In your child’s classroom
Decoding and deriving meaning
Most children enter second grade with a solid grasp of reading fundamentals. Some children are still developing basic reading, while others are already reading fluently from chapter books. In second grade, your child will work on strategies to “decode” unfamiliar words so that she can learn to read with understanding, expression and confidence. These strategies include recognizing:
- The sounds made by letters or groups of letters
- Words that sound correct in the context of the sentence
“In addition to ‘decoding’ strategies, your child will also learn to derive meaning from the context of stories and make sense of what is being read,” notes Jane Ann Robertson, our consulting teacher and Arizona’s 2004 Teacher of the Year. “As your child learns to use all of these strategies, she will move into the world of the fluent reader!”
This year you can expect the teacher to help your child learn to identify plurals, contractions and compound words, as well as apply knowledge of prefixes, such as un, re and pre; and suffixes, such as er, est, and ful, to determine the meanings of words. Second grade is when these skills are simply introduced so don’t expect mastery yet.
Using the building blocks of language, your child will learn that groups of words make a sentence, sentences make a paragraph and paragraphs make a story. Your child’s teacher will consistently read literature that helps your child understand how an author paints a picture with words.
Your second-grader will begin to learn to paint her own pictures with words, and the results will no doubt be memorable!
Your child will improve her writing skills as she improves her reading. As a child, you may have practiced spelling, handwriting and punctuation as separate lessons before you began to write; your child will learn the mechanics as she writes her own stories. By the end of the year, she should be able to spell frequently occurring words correctly and write legibly, using capitalization and punctuation at the end of sentences.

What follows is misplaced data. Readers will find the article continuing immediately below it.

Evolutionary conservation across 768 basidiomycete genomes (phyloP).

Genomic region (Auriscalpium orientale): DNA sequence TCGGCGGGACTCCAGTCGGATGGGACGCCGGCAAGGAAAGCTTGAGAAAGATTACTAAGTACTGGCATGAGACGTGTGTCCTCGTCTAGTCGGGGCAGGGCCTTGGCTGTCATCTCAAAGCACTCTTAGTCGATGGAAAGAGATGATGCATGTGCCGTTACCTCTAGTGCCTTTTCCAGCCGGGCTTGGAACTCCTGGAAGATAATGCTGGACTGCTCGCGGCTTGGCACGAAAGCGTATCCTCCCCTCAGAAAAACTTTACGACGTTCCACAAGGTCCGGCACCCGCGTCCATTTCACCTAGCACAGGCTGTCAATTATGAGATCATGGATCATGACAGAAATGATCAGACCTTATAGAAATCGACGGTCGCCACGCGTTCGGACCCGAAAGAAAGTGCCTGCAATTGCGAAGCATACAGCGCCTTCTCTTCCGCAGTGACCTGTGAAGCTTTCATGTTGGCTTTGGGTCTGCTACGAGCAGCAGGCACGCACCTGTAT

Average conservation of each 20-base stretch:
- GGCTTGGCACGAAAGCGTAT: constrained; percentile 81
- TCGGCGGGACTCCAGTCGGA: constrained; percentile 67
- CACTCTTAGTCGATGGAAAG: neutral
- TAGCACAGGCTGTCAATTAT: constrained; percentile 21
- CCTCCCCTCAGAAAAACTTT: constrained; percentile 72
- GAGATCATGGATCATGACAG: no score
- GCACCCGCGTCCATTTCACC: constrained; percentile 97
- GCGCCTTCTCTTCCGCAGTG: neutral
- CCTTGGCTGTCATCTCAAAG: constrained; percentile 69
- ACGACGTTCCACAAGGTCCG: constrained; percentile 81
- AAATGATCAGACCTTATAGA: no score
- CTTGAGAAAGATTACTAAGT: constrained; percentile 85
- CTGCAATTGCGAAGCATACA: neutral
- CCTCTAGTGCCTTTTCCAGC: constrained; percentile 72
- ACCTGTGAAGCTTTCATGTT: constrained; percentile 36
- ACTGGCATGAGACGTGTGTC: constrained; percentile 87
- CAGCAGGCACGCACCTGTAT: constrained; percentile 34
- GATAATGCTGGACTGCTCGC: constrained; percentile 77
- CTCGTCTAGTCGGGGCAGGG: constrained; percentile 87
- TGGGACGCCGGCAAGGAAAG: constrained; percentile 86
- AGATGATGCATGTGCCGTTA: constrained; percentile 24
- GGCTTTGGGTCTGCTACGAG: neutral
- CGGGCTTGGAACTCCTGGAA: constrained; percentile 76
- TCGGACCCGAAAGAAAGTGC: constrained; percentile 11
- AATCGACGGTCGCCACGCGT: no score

What to look for when you visit
- A variety of reading experiences to accommodate a range of skill levels and learning styles, including books read aloud by the teacher, independent reading and small-group activities
- Writing, writing everywhere: labels for materials, attendance charts, a daily schedule, signs about classroom rules, posters about what the class is studying, and samples of student work
- Children writing for different purposes and in different styles, from poems and fairy tales to nonfiction reports and descriptions of science experiments.
- A classroom library that changes periodically to keep students enthusiastic about reading. Look for examples of fiction, nonfiction, poems, magazines, chapter books, picture books, menus and brochures.